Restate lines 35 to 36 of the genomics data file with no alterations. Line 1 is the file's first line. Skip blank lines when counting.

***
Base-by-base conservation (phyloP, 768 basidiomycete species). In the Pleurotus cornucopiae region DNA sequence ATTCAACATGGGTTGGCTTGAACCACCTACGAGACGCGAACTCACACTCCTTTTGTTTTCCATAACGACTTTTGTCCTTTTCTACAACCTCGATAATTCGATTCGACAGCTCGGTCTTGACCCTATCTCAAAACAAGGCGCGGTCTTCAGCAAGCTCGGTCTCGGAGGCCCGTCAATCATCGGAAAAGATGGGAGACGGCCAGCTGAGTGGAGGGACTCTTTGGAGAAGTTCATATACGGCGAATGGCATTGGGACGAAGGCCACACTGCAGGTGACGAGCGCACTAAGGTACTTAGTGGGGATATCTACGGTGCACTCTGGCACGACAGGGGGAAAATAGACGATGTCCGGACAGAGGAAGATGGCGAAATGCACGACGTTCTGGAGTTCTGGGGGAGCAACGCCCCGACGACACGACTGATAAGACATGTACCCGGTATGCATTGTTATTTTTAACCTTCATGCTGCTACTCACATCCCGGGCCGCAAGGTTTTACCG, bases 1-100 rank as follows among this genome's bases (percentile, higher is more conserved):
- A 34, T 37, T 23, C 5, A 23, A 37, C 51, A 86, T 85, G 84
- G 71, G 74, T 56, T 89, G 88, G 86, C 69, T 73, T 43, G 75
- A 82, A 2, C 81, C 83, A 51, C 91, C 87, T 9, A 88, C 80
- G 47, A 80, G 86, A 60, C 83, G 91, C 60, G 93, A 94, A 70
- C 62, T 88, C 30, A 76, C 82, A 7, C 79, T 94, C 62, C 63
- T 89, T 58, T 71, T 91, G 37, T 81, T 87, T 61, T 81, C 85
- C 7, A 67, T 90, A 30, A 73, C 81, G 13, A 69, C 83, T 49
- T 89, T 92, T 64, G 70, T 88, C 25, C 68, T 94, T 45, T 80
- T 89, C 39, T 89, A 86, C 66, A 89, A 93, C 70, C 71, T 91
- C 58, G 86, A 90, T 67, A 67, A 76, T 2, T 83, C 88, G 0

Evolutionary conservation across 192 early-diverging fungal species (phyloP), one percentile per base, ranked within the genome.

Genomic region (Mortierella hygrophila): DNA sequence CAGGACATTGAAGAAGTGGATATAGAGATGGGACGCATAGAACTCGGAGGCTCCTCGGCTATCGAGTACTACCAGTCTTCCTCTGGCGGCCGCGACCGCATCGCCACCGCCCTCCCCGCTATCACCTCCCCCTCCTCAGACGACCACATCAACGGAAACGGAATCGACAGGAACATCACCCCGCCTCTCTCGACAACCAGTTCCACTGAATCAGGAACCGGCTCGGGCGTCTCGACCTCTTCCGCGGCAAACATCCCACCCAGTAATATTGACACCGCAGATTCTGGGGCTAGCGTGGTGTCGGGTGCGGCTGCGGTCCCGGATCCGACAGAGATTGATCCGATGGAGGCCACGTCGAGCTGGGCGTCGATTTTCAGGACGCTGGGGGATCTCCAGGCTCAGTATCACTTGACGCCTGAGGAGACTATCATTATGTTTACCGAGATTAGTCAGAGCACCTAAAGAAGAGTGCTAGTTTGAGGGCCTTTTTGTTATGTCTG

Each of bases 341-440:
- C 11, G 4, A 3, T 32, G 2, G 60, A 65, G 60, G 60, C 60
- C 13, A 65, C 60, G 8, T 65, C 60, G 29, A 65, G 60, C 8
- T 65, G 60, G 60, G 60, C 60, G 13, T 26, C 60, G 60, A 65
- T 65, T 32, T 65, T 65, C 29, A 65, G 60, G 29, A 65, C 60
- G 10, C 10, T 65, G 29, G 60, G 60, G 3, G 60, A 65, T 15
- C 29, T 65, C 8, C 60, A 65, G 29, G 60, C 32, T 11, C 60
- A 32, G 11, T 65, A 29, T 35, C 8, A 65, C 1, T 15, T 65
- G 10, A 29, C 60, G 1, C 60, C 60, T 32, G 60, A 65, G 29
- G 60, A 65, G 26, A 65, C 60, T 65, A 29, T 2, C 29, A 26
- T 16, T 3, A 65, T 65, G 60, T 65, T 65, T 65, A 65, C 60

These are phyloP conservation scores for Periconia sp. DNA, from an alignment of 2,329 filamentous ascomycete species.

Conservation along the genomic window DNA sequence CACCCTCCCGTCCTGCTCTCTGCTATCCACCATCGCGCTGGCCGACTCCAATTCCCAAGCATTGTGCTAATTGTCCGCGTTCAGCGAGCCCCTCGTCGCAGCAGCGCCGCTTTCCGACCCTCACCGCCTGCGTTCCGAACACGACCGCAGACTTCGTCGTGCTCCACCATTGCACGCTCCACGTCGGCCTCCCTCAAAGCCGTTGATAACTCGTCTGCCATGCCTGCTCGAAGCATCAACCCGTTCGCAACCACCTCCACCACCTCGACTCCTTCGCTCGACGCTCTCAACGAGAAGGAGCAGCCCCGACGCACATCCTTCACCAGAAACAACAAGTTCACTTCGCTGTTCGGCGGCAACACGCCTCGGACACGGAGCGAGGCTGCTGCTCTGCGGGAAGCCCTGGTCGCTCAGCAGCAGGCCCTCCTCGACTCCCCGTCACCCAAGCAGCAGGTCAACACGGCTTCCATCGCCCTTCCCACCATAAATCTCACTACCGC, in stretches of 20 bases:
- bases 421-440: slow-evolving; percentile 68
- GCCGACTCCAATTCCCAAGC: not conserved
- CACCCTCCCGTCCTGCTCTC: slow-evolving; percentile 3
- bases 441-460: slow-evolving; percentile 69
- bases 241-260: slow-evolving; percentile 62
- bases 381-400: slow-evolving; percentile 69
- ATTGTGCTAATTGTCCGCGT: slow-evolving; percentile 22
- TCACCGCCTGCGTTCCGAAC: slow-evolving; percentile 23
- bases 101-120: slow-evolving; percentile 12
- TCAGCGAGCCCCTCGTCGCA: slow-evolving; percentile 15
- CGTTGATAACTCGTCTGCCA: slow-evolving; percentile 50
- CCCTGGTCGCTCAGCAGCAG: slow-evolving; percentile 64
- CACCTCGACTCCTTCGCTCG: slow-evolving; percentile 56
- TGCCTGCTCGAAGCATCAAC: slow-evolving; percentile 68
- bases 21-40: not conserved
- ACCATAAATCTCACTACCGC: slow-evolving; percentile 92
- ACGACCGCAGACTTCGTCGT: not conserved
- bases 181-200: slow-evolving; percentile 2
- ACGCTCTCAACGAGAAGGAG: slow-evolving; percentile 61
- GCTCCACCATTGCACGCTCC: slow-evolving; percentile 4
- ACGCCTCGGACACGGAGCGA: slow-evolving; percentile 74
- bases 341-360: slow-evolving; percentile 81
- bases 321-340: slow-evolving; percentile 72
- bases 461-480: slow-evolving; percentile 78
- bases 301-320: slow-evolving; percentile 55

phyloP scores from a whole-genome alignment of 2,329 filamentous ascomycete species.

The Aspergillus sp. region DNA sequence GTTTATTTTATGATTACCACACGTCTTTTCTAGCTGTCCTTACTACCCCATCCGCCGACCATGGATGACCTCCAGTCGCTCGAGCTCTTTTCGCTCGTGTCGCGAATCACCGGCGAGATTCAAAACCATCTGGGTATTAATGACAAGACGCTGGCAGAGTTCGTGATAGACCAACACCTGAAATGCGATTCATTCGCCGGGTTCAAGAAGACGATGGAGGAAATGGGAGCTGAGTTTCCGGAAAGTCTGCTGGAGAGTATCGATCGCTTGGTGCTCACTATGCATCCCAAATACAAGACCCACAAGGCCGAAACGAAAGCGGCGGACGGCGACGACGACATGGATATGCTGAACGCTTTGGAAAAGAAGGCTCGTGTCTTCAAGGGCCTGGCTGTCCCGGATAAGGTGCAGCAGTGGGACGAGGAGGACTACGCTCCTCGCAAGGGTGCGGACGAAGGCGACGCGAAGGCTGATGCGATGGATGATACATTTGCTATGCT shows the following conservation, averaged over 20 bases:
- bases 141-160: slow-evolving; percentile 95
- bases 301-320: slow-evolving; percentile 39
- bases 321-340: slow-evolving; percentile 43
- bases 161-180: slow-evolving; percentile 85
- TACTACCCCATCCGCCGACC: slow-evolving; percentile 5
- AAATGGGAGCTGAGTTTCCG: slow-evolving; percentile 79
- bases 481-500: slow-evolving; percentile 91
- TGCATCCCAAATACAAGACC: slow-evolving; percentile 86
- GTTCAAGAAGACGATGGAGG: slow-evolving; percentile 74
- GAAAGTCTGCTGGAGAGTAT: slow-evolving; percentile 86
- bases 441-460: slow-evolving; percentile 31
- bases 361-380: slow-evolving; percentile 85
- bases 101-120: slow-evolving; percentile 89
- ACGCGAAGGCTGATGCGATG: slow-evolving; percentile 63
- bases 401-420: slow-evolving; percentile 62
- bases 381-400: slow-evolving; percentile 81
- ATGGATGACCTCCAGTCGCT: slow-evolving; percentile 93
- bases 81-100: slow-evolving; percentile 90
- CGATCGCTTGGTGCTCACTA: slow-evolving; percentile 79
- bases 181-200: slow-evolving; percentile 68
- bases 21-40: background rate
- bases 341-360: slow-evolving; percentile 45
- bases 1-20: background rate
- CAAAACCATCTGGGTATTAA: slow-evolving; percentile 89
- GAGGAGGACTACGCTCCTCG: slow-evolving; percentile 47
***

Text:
- bases 101-120: slow-evolving; percentile 12
- TCAGCGAGCCCCTCGTCGCA: slow-evolving; percentile 15